Released this week, The New Localism argues that cities and their surrounding communities have become the country’s problem solvers, especially as state and federal governments fail to act. In the book, co-authors Bruce Katz and Jeremy Nowak examine how local leaders are tackling issues ranging from economic and social inequities to environmental sustainability.
90.5 WESA’s An-Li Herring spoke with Katz about how Pittsburgh fits his model.
This conversation has been edited for length and clarity.
AN-LI HERRING: In The New Localism, you highlight Pittsburgh as an example of this trend. Why is that?
BRUCE KATZ: We think Pittsburgh is a new norm of growth. Pittsburgh was hit with the industrial shock in the late 1970s – the collapse of the steel industry, tens of thousands of jobs disappearing overnight. But the city has diversified its economy and, starting in the late 1970s, began to invest in the future.
And what we think is so special about Pittsburgh is [that] a network of business, philanthropic, university and public leaders came together over the course of decades, literally, and really funded the future, imagined the future.
And we think that is a replicable model. It would look different in different parts of the U.S. or different parts of the world, but the notion of co-governing is really universal.
HERRING: There are concerns in Pittsburgh about the concessions that local leaders might be willing to make to attract companies – for example, Uber and Amazon. [The city] could use things like tax breaks or lighten regulations. In your model, is there a risk that for-profit companies and unelected individuals could wield too much influence over a city's future?
KATZ: I think it's a global competition, and there are certain companies, domestic or multinational, that are looking for these kinds of tax abatements. But I think the high-road economy, which Pittsburgh has practiced for quite some time, basically says if we build the talent, if we build the centers of excellence and fund them at scale over a sustained period of time [and] if we show that we can commercialize research and invent next-generation technologies, the companies will come because they have to come.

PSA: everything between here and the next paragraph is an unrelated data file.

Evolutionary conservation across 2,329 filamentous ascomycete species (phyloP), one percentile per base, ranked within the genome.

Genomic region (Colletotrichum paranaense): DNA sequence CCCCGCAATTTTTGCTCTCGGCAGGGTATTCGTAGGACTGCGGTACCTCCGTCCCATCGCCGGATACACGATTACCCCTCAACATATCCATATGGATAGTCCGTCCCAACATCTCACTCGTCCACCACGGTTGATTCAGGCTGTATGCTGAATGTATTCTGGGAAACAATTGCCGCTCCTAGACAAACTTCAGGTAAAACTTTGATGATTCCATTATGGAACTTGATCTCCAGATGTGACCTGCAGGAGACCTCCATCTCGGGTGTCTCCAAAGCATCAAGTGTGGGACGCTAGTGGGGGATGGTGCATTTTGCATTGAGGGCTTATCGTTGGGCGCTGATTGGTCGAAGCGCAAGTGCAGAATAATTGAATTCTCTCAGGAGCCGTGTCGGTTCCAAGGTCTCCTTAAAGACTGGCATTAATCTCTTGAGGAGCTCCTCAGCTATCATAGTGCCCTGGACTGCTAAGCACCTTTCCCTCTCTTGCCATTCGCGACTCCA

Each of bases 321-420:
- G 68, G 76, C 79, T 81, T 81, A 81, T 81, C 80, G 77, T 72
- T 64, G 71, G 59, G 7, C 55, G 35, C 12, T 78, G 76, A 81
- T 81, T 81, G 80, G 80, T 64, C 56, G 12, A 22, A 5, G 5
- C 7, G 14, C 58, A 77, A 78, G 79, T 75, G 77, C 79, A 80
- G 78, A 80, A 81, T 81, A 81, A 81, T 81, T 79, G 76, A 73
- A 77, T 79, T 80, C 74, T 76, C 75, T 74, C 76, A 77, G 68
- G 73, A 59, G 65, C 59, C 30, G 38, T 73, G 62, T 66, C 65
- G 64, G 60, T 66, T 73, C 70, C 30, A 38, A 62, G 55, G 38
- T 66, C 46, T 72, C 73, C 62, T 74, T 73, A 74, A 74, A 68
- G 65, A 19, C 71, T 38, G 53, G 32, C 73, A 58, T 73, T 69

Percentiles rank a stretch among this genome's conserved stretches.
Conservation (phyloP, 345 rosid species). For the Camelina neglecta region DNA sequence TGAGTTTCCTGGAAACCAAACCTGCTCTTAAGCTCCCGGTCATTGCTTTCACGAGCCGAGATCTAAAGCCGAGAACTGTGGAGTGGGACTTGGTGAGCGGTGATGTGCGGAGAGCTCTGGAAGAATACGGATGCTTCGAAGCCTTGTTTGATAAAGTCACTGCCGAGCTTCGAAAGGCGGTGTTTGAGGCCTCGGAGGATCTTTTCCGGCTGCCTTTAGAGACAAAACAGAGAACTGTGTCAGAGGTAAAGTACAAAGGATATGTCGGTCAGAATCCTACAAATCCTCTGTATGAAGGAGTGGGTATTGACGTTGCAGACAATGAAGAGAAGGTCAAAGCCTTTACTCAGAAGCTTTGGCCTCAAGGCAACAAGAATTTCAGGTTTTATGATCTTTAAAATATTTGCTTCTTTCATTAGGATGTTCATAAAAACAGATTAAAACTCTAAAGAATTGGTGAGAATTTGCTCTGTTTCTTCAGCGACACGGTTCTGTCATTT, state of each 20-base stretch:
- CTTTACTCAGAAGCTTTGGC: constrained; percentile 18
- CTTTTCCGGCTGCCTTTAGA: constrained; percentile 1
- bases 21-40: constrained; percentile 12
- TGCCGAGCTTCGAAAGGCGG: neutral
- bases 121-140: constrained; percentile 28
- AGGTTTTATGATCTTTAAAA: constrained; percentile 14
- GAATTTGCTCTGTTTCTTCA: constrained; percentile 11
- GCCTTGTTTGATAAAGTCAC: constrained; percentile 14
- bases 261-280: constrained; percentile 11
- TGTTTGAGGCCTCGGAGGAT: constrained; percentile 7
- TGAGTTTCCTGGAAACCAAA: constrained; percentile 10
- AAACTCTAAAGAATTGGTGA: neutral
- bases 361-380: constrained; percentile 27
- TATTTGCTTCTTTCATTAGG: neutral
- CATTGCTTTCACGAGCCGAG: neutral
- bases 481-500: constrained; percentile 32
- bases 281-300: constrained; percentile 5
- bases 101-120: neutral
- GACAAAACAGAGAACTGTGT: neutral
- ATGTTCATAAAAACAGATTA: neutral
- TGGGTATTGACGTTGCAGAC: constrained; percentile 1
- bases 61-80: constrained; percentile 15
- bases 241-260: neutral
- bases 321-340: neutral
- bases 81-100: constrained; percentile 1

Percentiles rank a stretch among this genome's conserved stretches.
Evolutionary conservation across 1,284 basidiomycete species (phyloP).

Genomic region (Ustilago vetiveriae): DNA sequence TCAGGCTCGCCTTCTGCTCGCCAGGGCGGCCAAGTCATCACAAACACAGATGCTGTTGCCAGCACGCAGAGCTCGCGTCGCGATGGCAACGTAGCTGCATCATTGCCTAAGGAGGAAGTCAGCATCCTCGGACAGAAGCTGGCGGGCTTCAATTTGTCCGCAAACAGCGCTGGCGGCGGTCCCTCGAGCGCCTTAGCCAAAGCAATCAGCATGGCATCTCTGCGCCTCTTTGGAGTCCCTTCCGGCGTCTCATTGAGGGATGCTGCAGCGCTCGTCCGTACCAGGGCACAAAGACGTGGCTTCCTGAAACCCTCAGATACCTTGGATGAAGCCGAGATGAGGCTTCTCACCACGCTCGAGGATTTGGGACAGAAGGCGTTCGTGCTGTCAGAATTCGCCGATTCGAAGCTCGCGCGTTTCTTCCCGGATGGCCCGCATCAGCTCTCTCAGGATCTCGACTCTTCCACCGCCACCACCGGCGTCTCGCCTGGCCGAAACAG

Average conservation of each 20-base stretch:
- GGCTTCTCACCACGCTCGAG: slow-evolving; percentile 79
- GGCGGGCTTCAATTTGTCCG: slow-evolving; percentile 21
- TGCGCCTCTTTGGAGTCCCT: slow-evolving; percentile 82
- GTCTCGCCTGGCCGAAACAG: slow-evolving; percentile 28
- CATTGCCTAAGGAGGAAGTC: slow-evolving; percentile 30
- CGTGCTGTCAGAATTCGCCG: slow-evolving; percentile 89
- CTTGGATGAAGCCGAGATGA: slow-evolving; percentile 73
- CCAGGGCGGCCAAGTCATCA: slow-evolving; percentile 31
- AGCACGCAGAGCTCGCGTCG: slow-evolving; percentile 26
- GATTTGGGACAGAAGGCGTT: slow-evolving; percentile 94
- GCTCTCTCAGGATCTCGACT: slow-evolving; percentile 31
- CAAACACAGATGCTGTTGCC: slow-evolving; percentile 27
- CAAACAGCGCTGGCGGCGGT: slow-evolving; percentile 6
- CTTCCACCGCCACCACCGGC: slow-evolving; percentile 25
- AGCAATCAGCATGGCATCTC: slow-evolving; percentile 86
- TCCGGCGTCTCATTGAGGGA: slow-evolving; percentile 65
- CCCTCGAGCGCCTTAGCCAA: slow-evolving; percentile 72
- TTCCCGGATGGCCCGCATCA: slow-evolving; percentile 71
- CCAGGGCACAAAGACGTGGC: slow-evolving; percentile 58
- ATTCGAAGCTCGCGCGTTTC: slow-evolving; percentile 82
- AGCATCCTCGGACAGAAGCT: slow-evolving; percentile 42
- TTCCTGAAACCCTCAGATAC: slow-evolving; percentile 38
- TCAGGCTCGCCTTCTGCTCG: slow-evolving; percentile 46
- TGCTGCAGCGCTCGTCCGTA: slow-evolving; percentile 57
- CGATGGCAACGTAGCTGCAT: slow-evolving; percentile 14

And I think that's really the more dominant reason why Pittsburgh, I think, has emerged as really the most interesting post-industrial city of sorts. It still makes things – it just makes different things because if you're a global company you can’t ignore Pittsburgh in certain segments of the market.
HERRING: It sounds like you're saying this has almost kind of flipped what we consider to be that typical relationship between large for-profit companies, or even any, I guess, private sector actor, and a city government that's competing for its business or to have them locate here.
What do government leaders in particular, and even just citizens living in a city or a particular area, need to keep in mind to mitigate any risks that could be associated with that?
KATZ: I think first you have to have a narrative across these different sectors that really paint[s] a picture of your competitive assets and advantages. You need to tell the story of Pittsburgh and what you are distinctly good at and why you're good at that.
Secondly, I think the public sector needs to be co-partners, co-investors in the kinds of things that really matter to corporations – quality schools, safe streets, an effective transportation system. And these are things that the ... private sector is not going to supply. But it will make a difference if they're supplied well, with high quality and over time.
And the last piece is, I think the public sector – and I think this is very true about Pittsburgh, and this is why we write about you so much – [there’s little] distance between the mayor, the city council, the county executive, the Heinz Endowments, the Hillman Foundation, [the Richard King] Mellon [Foundation], Carnegie Mellon, University Pittsburgh, University of Pittsburgh Medical Center, Allegheny Conference.
This is a collaborative culture in Pittsburgh. That sends a signal to corporations, who in the end like stability and they like predictability. Instead of taking the short-term tax abatement, what they want to be in is a community that is investing for the long haul. So on message, on critical investments and on collaboration, the public sector can send a very strong signal to private sector business.
HERRING: Something we continue to struggle with is ensuring that these collaborations and the development and growth that that spurs is inclusive, especially for individuals or populations that often are marginalized in these discussions. Do you have any recommendations on shielding against that [marginalization]?
KATZ: That is, to some extent, about schools and skills and making sure each individual is able to realize their full potential. It's also about using the value that's created as cities recover and renew themselves to reinvest in neighborhoods and reinvest in workforce housing and reinvest in smart infrastructure.
And that's not just an aspiration. There are institutions and structures that are mostly used in Northern Europe or in portions of Asia that now need to come into the United States. A large portion of this book is about how the U.S. needs to re-purpose institutions so that we can leverage public wealth, public assets to reinvest in our community.
So, there is the potential to grow an inclusive economy. But it will require us at the local level, city and county, to do things differently. To a large extent, we can't count on the federal government anymore or even states to do a lot of the heavy lifting. We're going to have to grow our economies and grow value, and unlock public capital and organized private and civic wealth, to do what is necessary for our citizenry.